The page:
When I sat down to start this blog post, I discovered, to my dismay, that I have nothing to write about this week. There’s no burning issue that I’ve been aching to get off my chest. There’s no semi-obscure hobby or pastime that I feel the need to ramble on about at wearisome length. There’s nothing interesting in my life that would make a good story to tell. In a nutshell, I got nothin’.
So have fun until next week!
Just kidding! I was just trying to see if anybody was paying attention.
Seriously, since I have nothing to write about this week, I might as well write about something to do with that fact. Namely, what makes something interesting? Why do people care so much about some things and so little about other things? Why, for example, do people leave long, nasty, expletive-laden rants as comments on news articles? Why are supermarket check-out lanes filled with tawdry gossip about who’s dating who, who’s fat, who’s pregnant, and so on and so forth?
And then of course there are other things that perhaps should be considered important that people seem to ignore as much as possible. Things such as politics, and the economy, and God. Of course, it’s not as if NO attention is paid to these things. But it certainly seems as if a majority of people are less interested in what we should do about, say, the economy, and more interested in, say, how much time Lindsay Lohan spent in jail.
Perhaps I’m being too hard on the average person. Perhaps the selection of periodicals in the checkout lane at Wal-Mart isn’t necessarily reflective of what the average person is most concerned about. But it is undeniable that there are a lot of things that people care about that, in the grand scheme of things, aren’t overly important. I’ll even take myself as an example. I just wrote a blog post about how much I love video games. Why do I have that love? What is it about video games that I would write over a thousand words about how much I love them (and trust me, there was a lot more I wanted to say in that essay that I didn’t say for the sake of space)?
It’s kind of an obscure thing to think about, I admit. Why do people care so much about certain things? Who knows? Something to do with their genes? Something to do with the environment in which they were raised? A mixture of both? Or neither? It’s really kind of a pointless question to ponder, because there really is no way to answer it. I just find impossible problems fascinating, I guess.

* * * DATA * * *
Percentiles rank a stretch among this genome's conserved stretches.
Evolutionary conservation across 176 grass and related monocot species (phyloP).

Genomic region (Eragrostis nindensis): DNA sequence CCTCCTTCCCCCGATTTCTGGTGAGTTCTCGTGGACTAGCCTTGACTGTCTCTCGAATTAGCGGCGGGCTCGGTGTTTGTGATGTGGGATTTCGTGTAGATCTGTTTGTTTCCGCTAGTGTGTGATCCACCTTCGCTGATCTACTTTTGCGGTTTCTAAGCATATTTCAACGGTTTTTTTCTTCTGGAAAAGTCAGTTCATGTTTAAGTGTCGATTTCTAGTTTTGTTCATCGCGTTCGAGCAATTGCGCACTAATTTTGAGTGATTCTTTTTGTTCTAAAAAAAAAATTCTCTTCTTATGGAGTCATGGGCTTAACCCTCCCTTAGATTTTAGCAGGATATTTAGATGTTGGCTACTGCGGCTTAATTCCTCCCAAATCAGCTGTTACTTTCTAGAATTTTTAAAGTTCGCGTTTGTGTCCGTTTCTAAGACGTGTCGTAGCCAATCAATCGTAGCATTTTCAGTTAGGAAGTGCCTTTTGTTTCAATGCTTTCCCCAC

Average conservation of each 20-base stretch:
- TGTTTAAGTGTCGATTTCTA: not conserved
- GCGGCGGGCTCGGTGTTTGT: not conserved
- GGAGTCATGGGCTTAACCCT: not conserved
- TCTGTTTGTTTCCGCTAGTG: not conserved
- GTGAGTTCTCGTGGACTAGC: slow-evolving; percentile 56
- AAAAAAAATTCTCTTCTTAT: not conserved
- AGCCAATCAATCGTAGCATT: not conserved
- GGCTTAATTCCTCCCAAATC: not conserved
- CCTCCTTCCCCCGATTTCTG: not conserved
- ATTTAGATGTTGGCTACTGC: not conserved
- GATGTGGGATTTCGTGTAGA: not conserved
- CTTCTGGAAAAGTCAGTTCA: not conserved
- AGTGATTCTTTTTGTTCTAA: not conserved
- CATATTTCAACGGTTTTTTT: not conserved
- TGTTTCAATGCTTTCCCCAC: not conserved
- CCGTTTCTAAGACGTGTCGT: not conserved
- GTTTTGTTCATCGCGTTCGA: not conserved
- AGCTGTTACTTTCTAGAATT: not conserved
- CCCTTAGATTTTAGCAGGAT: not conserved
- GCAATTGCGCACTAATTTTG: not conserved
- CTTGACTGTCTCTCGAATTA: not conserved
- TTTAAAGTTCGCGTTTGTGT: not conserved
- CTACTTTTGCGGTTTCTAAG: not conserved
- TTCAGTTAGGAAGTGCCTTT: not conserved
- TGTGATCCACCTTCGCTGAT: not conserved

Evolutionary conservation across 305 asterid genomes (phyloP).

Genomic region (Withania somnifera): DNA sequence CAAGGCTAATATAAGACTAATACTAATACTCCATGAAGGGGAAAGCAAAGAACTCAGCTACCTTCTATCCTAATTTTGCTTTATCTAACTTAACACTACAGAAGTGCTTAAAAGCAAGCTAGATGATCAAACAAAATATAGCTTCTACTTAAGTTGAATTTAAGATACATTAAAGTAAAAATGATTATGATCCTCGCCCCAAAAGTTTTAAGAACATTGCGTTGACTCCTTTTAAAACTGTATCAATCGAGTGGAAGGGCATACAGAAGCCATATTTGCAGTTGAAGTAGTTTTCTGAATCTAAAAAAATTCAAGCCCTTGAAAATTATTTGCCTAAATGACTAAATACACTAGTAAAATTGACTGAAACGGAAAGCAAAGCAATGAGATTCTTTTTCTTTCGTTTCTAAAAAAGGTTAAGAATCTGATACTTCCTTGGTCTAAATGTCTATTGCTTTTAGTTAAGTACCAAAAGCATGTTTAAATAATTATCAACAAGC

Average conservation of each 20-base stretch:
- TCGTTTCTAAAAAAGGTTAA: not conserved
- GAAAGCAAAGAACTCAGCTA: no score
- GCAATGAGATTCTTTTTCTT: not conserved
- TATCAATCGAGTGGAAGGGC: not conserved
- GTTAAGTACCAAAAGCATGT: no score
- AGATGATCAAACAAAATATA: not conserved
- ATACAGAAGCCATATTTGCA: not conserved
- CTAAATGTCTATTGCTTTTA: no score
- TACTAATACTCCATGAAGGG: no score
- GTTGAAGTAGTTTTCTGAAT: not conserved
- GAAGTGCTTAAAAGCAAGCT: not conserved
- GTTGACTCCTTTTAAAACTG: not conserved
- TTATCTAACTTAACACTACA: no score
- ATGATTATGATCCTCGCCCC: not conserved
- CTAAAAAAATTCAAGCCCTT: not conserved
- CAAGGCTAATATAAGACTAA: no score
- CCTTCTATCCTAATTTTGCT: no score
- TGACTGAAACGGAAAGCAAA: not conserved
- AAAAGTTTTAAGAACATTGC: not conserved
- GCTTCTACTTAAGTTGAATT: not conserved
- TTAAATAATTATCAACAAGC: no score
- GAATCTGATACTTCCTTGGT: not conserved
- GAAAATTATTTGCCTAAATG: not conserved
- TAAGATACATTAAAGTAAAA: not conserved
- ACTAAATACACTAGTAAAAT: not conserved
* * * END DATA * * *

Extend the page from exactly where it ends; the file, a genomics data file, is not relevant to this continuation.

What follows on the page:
Clearly, environment must have something to do with it. Take hunting, for example. I don’t hunt. I’m not opposed to it, but I have no interest in partaking in such an activity myself. Of course, my dad doesn’t hunt either. So I was never exposed to it as a child. So why would I like it? Someone else may have grown up in a home where hunting was a common activity, and so would have developed a passion for it because of constant exposure to it as a child.
But things are never quite so simple, are they? For example, take me and video games again. I mentioned last week that my brother and I were introduced to video games when my parents bought us an NES in the late 80s. Clearly, my love of video games stems from an environmental factor. But I also mentioned last week that my brother no longer plays video games and hasn’t since the mid-90s. Why? What causes two brothers who both grew up playing video games to take such different paths in regards to that hobby? Genetics, perhaps? Is there a “video game” gene? Or is it environmental? After all, even though we were raised by the same parents and lived in the same house, it’s not like our environments were exactly the same. After all, we were different ages, had different friends, were taught by different teachers, etc. Or is it a combination of environment and genetics? Or is there a mysterious third factor at play here?
Another example would be my love of heavy metal. This certainly wasn’t something that was introduced to me by my parents. It wasn’t really an environmental thing either. I had some friends in high school that turned me onto punk and hardcore, but it didn’t take long for my musical taste to branch out into more extreme forms of music. This happened pretty independently of any outside influence. I actually had some notoriety amongst my friends in high school as the guy with terrible taste in music. So why did I like it and gravitate to it? Everyone around me was either indifferent to heavy music or actively encouraging me not to listen to it. It’s the same thing today, in fact. My wife can’t stand listening to my music, and I try to avoid listening to music with other people around for the most part. But I still listen to it, because I love it. Why? I have no idea.
Fads are an interesting manifestation of this sort of thing. Why do people latch onto certain things or ideas so readily? For example, apparently the big thing among little girls these days is something called Silly Bands. They are basically rubber bands that are shaped like animals or things, and little girls wear them around their wrists. My nieces are obsessed with these things. They get extremely excited when they get new ones, they have to proudly show them off to anybody who will pretend to care, and they brag about how many they have. Why are these Silly Bands so popular? Again, it’s a mystery.
My conclusion is that I have no conclusion. I don’t know what makes something important to one person while another person is indifferent or hostile to it. I don’t know why I love heavy metal when I have never associated with anyone else who loves it. I don’t know why my nieces wear rubber bands on their wrists. People are just mysterious, but I suppose that makes them all the more fascinating, doesn’t it?